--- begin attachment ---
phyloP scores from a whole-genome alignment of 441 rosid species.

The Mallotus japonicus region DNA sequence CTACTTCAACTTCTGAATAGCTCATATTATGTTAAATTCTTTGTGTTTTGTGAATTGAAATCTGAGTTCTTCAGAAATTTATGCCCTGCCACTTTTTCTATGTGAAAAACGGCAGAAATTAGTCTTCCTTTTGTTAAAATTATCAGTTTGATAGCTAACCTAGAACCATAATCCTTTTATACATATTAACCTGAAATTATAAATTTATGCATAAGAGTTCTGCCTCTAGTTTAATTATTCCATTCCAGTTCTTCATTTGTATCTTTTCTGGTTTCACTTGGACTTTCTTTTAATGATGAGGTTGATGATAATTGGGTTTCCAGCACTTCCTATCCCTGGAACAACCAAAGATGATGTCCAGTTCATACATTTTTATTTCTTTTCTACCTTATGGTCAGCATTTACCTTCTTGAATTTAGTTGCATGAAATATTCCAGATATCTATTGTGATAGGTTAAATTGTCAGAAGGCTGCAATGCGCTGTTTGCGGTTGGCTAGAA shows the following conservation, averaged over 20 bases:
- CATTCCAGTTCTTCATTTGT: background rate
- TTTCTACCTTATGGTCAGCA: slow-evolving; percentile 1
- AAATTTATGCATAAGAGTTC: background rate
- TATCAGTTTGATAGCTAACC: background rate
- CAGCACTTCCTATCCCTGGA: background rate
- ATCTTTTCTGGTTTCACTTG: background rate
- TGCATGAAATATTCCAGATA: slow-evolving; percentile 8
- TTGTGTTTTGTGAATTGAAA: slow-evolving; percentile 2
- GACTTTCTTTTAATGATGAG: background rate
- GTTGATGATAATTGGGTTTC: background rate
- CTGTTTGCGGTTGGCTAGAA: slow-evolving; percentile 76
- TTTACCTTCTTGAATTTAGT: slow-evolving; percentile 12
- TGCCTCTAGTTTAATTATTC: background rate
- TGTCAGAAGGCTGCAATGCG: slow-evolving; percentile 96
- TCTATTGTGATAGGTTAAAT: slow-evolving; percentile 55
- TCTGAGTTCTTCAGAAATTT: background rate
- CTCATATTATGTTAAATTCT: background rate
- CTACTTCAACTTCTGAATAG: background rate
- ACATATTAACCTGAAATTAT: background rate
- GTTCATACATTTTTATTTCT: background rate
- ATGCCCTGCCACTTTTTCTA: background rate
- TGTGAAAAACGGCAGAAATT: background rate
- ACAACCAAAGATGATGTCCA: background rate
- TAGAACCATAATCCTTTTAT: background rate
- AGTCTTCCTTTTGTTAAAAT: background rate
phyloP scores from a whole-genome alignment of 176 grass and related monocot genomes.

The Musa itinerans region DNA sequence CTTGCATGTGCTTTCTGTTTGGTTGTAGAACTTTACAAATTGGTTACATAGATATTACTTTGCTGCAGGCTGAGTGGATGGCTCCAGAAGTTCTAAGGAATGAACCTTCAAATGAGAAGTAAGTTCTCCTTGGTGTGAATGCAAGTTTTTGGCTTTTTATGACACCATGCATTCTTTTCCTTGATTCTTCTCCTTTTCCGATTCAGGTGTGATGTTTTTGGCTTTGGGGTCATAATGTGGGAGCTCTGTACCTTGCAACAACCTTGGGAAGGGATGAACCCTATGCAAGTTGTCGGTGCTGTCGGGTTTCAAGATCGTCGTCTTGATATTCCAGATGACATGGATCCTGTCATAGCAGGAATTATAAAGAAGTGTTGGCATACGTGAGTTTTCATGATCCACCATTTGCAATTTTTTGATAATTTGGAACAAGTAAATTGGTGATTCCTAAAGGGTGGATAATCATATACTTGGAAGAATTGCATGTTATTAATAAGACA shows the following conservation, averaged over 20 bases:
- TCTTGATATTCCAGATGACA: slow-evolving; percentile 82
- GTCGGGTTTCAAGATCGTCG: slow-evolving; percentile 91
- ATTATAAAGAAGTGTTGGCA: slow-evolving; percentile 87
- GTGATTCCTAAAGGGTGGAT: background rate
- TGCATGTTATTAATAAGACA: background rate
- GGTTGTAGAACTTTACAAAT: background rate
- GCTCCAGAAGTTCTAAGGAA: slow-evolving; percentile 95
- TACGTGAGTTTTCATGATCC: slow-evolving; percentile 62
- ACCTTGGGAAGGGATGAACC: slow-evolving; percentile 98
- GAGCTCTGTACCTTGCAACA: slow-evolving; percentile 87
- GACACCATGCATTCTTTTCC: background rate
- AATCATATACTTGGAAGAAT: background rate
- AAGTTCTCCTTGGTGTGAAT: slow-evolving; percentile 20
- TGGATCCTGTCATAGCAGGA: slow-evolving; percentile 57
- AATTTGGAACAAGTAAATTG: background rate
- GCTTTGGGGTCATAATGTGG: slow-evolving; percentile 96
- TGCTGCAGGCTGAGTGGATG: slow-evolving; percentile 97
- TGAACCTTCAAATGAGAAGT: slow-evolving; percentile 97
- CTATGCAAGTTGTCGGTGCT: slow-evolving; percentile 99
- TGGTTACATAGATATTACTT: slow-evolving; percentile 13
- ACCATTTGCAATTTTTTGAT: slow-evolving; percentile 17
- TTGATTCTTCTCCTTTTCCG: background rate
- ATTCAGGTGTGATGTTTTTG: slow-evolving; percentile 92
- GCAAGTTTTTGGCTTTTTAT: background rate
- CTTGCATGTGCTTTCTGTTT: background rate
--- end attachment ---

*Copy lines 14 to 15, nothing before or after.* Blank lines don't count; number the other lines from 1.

- TTTACCTTCTTGAATTTAGT: slow-evolving; percentile 12
- TGCCTCTAGTTTAATTATTC: background rate